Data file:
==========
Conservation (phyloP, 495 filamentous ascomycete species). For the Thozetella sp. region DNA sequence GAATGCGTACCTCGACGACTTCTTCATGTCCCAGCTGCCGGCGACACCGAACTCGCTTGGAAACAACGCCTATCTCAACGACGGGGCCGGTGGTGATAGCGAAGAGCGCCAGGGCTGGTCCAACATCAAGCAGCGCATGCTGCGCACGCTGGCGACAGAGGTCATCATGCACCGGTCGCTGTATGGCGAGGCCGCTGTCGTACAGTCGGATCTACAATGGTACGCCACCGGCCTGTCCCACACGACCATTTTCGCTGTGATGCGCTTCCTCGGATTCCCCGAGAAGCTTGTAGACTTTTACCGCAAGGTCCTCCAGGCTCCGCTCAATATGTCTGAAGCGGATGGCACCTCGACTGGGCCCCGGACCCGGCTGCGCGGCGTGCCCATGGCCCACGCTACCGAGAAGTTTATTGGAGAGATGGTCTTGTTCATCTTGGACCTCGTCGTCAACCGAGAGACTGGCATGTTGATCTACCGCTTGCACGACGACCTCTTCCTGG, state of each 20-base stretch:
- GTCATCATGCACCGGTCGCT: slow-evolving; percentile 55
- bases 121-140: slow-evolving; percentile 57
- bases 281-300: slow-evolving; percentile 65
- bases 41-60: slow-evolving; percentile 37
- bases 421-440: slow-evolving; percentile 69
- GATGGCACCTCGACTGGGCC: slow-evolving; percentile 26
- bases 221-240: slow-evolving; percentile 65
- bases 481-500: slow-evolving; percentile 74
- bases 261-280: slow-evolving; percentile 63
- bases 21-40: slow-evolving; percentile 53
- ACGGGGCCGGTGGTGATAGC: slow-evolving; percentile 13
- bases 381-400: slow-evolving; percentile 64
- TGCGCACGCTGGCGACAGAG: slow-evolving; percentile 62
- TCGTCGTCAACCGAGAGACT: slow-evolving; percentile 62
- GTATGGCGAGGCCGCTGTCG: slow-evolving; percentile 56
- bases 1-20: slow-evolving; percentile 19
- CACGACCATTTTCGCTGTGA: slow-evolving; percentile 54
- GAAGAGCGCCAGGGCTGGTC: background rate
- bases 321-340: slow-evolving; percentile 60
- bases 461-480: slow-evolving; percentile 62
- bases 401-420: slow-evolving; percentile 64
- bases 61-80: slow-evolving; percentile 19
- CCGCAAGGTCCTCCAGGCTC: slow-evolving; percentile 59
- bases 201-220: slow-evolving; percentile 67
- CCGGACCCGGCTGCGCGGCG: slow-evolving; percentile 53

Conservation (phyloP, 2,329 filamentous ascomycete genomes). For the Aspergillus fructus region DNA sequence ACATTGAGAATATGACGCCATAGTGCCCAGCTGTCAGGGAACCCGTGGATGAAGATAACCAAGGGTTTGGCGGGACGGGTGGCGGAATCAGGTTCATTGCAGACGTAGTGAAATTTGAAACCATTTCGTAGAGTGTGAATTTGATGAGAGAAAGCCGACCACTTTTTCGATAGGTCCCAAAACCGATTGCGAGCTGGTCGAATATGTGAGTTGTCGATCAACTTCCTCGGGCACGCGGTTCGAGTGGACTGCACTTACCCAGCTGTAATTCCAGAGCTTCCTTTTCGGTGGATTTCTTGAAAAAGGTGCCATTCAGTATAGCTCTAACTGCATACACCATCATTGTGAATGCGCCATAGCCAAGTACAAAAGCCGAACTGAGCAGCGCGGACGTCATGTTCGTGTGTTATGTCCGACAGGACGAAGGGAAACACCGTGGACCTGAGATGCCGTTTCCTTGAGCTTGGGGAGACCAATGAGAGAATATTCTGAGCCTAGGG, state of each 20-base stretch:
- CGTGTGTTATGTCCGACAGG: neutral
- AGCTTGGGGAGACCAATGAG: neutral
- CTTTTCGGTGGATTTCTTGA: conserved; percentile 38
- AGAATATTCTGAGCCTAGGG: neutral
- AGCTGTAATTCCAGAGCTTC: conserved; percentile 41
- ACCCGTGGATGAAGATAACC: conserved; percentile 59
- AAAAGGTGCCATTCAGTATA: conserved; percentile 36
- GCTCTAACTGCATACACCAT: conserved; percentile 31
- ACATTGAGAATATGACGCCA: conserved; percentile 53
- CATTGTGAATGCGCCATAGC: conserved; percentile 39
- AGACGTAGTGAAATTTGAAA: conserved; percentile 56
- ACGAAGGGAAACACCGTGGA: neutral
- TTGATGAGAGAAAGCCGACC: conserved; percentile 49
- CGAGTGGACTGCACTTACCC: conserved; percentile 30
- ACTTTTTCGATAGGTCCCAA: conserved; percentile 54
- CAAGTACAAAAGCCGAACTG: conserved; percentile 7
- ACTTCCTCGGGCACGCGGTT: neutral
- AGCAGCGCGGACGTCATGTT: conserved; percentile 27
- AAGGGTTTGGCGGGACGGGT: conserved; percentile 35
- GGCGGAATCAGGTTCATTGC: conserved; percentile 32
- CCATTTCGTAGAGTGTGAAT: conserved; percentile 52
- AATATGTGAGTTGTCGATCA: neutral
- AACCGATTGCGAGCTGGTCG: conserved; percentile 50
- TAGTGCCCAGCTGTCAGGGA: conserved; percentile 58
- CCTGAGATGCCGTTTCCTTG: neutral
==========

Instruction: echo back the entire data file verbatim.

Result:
Conservation (phyloP, 495 filamentous ascomycete species). For the Thozetella sp. region DNA sequence GAATGCGTACCTCGACGACTTCTTCATGTCCCAGCTGCCGGCGACACCGAACTCGCTTGGAAACAACGCCTATCTCAACGACGGGGCCGGTGGTGATAGCGAAGAGCGCCAGGGCTGGTCCAACATCAAGCAGCGCATGCTGCGCACGCTGGCGACAGAGGTCATCATGCACCGGTCGCTGTATGGCGAGGCCGCTGTCGTACAGTCGGATCTACAATGGTACGCCACCGGCCTGTCCCACACGACCATTTTCGCTGTGATGCGCTTCCTCGGATTCCCCGAGAAGCTTGTAGACTTTTACCGCAAGGTCCTCCAGGCTCCGCTCAATATGTCTGAAGCGGATGGCACCTCGACTGGGCCCCGGACCCGGCTGCGCGGCGTGCCCATGGCCCACGCTACCGAGAAGTTTATTGGAGAGATGGTCTTGTTCATCTTGGACCTCGTCGTCAACCGAGAGACTGGCATGTTGATCTACCGCTTGCACGACGACCTCTTCCTGG, state of each 20-base stretch:
- GTCATCATGCACCGGTCGCT: slow-evolving; percentile 55
- bases 121-140: slow-evolving; percentile 57
- bases 281-300: slow-evolving; percentile 65
- bases 41-60: slow-evolving; percentile 37
- bases 421-440: slow-evolving; percentile 69
- GATGGCACCTCGACTGGGCC: slow-evolving; percentile 26
- bases 221-240: slow-evolving; percentile 65
- bases 481-500: slow-evolving; percentile 74
- bases 261-280: slow-evolving; percentile 63
- bases 21-40: slow-evolving; percentile 53
- ACGGGGCCGGTGGTGATAGC: slow-evolving; percentile 13
- bases 381-400: slow-evolving; percentile 64
- TGCGCACGCTGGCGACAGAG: slow-evolving; percentile 62
- TCGTCGTCAACCGAGAGACT: slow-evolving; percentile 62
- GTATGGCGAGGCCGCTGTCG: slow-evolving; percentile 56
- bases 1-20: slow-evolving; percentile 19
- CACGACCATTTTCGCTGTGA: slow-evolving; percentile 54
- GAAGAGCGCCAGGGCTGGTC: background rate
- bases 321-340: slow-evolving; percentile 60
- bases 461-480: slow-evolving; percentile 62
- bases 401-420: slow-evolving; percentile 64
- bases 61-80: slow-evolving; percentile 19
- CCGCAAGGTCCTCCAGGCTC: slow-evolving; percentile 59
- bases 201-220: slow-evolving; percentile 67
- CCGGACCCGGCTGCGCGGCG: slow-evolving; percentile 53

Conservation (phyloP, 2,329 filamentous ascomycete genomes). For the Aspergillus fructus region DNA sequence ACATTGAGAATATGACGCCATAGTGCCCAGCTGTCAGGGAACCCGTGGATGAAGATAACCAAGGGTTTGGCGGGACGGGTGGCGGAATCAGGTTCATTGCAGACGTAGTGAAATTTGAAACCATTTCGTAGAGTGTGAATTTGATGAGAGAAAGCCGACCACTTTTTCGATAGGTCCCAAAACCGATTGCGAGCTGGTCGAATATGTGAGTTGTCGATCAACTTCCTCGGGCACGCGGTTCGAGTGGACTGCACTTACCCAGCTGTAATTCCAGAGCTTCCTTTTCGGTGGATTTCTTGAAAAAGGTGCCATTCAGTATAGCTCTAACTGCATACACCATCATTGTGAATGCGCCATAGCCAAGTACAAAAGCCGAACTGAGCAGCGCGGACGTCATGTTCGTGTGTTATGTCCGACAGGACGAAGGGAAACACCGTGGACCTGAGATGCCGTTTCCTTGAGCTTGGGGAGACCAATGAGAGAATATTCTGAGCCTAGGG, state of each 20-base stretch:
- CGTGTGTTATGTCCGACAGG: neutral
- AGCTTGGGGAGACCAATGAG: neutral
- CTTTTCGGTGGATTTCTTGA: conserved; percentile 38
- AGAATATTCTGAGCCTAGGG: neutral
- AGCTGTAATTCCAGAGCTTC: conserved; percentile 41
- ACCCGTGGATGAAGATAACC: conserved; percentile 59
- AAAAGGTGCCATTCAGTATA: conserved; percentile 36
- GCTCTAACTGCATACACCAT: conserved; percentile 31
- ACATTGAGAATATGACGCCA: conserved; percentile 53
- CATTGTGAATGCGCCATAGC: conserved; percentile 39
- AGACGTAGTGAAATTTGAAA: conserved; percentile 56
- ACGAAGGGAAACACCGTGGA: neutral
- TTGATGAGAGAAAGCCGACC: conserved; percentile 49
- CGAGTGGACTGCACTTACCC: conserved; percentile 30
- ACTTTTTCGATAGGTCCCAA: conserved; percentile 54
- CAAGTACAAAAGCCGAACTG: conserved; percentile 7
- ACTTCCTCGGGCACGCGGTT: neutral
- AGCAGCGCGGACGTCATGTT: conserved; percentile 27
- AAGGGTTTGGCGGGACGGGT: conserved; percentile 35
- GGCGGAATCAGGTTCATTGC: conserved; percentile 32
- CCATTTCGTAGAGTGTGAAT: conserved; percentile 52
- AATATGTGAGTTGTCGATCA: neutral
- AACCGATTGCGAGCTGGTCG: conserved; percentile 50
- TAGTGCCCAGCTGTCAGGGA: conserved; percentile 58
- CCTGAGATGCCGTTTCCTTG: neutral